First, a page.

Despite strong objections by AOA, on Oct. 2 the Centers for Medicare & Medicaid Services (CMS) reiterated its questionable position that a physician who supplies eyeglasses to a Medicare beneficiary following cataract surgery is acting as a medical supply company unless the physician performs an examination or test prior to furnishing the covered pair of eyeglasses or contact lenses. As a result, optometrists will need to obtain a surety bond and possibly get accredited if they choose to “simply” supply glasses without performing “any sort of examination or test” when a Medicare beneficiary comes into the practice with a prescription for glasses that was issued by another physician.
The AOA reminds members that optometrists are exempt, by law and regulation, from the surety bond for suppliers of durable medical equipment, prosthetics, orthotics, and supplies (DMEPOS). Optometrists are also currently exempt from DMEPOS accreditation. However, medical supply companies are subject to the bond requirement, which is designed to deter fraud and abuse, by October 2, 2009, and accreditation, which is intended to improve quality of care, by October 1, 2009. In the view of the Medicare program, optometrists and ophthalmologists are not practicing physicians but operating as medical supply companies when they fill prescriptions written by another physician for Medicare beneficiaries following cataract surgery.
Palmetto GBA, the National Supplier Clearinghouse (NSC), on behalf of CMS, stated: “An optometrist or ophthalmologist who dispenses eyeglasses can qualify for the physician exemption if the glasses are furnished ONLY to his/her own patients as part of his/her own service. For purposes of this exemption, a ‘patient’ is someone who, for instance, receives an eye exam or other diagnostic test from the physician prior to receiving the glasses. The term ‘patient’ does not include, however, a person who walks into the physician's office with a prescription for glasses that was issued by another physician and simply receives the glasses without any sort of examination or test being furnished. The same general principle applies to an enrolled optical center owned by an optometrist or ophthalmologist. The center can only qualify for the physician exemption only if: (1) the shop and the physician's practice are under/within the same TIN [taxpayer identification number] and business structure (e.g., part of the same corporation), and (2) the glasses are furnished only to the optometrist/ophthalmologist's own patients as part of his/her own service. The term ‘patient,’ again, would not include a person who enters the optical center with a prescription for glasses that was issued by another physician and simply receives the glasses without any sort of examination or test being performed by the optical center.” See the answer to frequently asked question #46.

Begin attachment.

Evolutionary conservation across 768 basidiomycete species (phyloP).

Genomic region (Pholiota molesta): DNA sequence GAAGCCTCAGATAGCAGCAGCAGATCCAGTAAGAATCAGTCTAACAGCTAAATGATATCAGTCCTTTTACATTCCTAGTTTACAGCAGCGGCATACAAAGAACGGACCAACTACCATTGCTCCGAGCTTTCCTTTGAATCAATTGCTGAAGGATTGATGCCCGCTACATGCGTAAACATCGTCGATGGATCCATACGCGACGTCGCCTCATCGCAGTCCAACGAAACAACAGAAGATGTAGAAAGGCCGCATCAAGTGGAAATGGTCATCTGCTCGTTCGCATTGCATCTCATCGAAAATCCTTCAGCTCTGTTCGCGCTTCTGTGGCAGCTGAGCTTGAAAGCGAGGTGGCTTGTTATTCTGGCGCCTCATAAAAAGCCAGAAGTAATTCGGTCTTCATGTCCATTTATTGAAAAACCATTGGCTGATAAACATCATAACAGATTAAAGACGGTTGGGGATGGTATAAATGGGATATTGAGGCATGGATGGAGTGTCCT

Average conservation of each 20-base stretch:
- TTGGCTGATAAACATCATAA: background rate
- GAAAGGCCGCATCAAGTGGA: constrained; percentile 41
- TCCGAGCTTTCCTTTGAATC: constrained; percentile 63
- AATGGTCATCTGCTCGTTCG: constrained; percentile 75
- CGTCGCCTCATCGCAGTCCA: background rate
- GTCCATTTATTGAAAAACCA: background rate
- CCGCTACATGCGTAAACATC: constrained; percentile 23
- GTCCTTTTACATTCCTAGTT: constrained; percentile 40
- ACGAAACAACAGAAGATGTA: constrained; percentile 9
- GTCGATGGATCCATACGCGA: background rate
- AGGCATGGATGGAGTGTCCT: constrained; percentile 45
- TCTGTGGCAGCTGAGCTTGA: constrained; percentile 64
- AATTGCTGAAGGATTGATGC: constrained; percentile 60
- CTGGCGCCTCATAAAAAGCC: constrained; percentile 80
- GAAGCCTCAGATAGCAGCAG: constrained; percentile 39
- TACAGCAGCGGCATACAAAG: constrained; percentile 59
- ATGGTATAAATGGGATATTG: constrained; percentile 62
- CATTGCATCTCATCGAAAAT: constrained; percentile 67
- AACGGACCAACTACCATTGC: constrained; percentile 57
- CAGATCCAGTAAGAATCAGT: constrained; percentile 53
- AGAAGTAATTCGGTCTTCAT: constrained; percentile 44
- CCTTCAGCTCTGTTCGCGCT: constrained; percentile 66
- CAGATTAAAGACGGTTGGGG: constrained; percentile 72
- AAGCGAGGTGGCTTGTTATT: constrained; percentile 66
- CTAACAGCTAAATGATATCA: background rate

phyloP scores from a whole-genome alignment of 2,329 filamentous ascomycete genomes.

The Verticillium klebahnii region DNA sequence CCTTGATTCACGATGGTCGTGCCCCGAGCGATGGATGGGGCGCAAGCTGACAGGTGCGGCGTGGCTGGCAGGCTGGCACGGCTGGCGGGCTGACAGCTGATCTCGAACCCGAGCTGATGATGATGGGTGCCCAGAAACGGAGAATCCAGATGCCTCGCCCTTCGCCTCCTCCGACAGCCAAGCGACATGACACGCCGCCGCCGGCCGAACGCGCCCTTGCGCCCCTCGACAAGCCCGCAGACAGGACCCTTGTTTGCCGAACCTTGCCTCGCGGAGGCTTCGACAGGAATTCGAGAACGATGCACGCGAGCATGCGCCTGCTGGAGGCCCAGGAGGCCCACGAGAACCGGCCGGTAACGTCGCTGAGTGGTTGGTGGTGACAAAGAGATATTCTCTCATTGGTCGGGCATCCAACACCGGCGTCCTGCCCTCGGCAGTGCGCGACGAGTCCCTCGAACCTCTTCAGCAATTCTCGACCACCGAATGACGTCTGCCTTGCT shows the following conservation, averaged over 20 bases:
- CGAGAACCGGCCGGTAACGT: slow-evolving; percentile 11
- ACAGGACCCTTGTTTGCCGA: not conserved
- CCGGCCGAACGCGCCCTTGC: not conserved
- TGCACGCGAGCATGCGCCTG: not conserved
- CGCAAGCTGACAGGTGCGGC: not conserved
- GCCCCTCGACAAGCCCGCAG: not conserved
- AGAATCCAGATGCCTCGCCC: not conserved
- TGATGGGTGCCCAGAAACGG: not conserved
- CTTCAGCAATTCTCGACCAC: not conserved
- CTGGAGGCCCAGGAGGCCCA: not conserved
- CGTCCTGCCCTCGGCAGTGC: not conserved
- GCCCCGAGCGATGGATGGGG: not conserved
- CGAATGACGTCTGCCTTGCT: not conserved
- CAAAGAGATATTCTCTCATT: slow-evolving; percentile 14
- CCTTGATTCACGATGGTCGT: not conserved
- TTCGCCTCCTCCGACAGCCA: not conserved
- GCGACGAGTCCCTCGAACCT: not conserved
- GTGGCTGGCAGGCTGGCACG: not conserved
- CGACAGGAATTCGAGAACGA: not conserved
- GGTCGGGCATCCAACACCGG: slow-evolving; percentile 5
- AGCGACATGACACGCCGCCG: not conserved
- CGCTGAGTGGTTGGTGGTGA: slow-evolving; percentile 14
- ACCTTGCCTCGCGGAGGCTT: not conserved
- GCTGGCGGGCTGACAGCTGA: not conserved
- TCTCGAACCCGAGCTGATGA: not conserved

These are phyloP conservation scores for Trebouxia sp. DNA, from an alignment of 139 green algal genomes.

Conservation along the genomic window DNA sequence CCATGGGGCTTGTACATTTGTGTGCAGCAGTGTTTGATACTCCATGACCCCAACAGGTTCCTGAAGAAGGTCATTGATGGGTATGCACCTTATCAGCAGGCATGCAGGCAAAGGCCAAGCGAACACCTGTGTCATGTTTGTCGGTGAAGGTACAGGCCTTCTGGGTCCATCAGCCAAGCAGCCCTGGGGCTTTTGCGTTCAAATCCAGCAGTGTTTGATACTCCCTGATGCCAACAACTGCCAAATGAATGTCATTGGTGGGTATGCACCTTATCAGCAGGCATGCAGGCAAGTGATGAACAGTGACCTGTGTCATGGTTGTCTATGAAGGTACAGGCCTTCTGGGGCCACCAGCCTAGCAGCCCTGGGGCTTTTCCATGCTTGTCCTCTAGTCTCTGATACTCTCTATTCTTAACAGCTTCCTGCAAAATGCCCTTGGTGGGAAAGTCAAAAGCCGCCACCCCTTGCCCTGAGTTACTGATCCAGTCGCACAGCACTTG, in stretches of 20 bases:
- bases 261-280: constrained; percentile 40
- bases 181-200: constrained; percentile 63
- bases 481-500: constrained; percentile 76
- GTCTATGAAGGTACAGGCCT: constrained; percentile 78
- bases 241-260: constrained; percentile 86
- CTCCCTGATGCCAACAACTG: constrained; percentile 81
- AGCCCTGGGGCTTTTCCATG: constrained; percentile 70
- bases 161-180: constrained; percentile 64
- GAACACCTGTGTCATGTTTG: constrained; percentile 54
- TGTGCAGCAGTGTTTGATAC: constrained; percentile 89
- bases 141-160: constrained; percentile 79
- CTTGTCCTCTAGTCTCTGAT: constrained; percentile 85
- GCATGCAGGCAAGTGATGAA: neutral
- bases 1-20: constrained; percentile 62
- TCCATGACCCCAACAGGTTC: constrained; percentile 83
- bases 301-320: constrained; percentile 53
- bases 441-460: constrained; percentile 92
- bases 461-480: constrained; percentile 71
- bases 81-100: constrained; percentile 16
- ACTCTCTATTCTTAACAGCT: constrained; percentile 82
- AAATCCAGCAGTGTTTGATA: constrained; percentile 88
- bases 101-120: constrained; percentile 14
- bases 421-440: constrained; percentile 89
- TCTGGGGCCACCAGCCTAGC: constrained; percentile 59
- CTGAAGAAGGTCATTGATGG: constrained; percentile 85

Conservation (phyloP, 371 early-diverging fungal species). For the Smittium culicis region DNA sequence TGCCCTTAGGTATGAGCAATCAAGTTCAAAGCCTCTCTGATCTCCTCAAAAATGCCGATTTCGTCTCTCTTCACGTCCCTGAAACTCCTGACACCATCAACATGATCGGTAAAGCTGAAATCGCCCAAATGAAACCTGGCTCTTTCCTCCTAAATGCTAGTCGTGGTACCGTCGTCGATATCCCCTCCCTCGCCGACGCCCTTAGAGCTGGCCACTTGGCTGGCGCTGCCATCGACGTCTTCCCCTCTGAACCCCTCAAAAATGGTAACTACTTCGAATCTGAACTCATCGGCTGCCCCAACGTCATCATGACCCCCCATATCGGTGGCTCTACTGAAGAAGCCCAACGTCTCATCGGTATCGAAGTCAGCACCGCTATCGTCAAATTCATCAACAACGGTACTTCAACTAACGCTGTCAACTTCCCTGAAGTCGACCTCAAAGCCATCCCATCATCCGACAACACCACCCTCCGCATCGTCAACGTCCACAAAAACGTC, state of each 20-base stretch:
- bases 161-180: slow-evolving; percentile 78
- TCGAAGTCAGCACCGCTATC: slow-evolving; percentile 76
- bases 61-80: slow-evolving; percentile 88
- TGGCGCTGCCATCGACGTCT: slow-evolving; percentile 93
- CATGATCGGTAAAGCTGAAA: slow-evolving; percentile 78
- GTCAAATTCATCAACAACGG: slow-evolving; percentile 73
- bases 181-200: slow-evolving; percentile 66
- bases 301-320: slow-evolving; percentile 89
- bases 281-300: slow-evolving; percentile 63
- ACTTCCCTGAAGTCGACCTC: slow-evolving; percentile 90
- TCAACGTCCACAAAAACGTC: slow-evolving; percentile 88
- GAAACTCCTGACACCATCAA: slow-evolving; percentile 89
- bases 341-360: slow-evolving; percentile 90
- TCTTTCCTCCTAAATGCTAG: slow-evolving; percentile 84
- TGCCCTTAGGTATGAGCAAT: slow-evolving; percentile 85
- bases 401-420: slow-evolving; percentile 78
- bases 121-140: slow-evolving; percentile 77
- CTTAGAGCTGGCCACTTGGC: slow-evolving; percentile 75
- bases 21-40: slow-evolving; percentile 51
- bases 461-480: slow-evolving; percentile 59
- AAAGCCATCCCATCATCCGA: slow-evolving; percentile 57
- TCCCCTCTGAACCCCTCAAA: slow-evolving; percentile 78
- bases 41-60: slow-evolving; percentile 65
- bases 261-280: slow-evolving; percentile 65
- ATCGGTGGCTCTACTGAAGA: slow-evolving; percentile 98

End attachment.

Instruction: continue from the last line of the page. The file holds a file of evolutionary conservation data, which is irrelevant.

CMS reconsidered that policy this month after AOA vigorously objected, but the agency eventually responded that it continues “to believe that this FAQ is consistent with regulations.” The AOA and the American Academy of Ophthalmology (AAO) both explained to CMS that the policy was inappropriate for the management of a Medicare beneficiary who has cataract surgery and provided numerous alternatives that were more consistent with the law, regulations, and intent of the surety bond requirement. Congress exempted physicians from the surety bond requirement, and AOA continues to believe that practicing physicians who supply post-cataract eyeglasses to Medicare beneficiaries with a prescription from another physician are providing professional services to patients.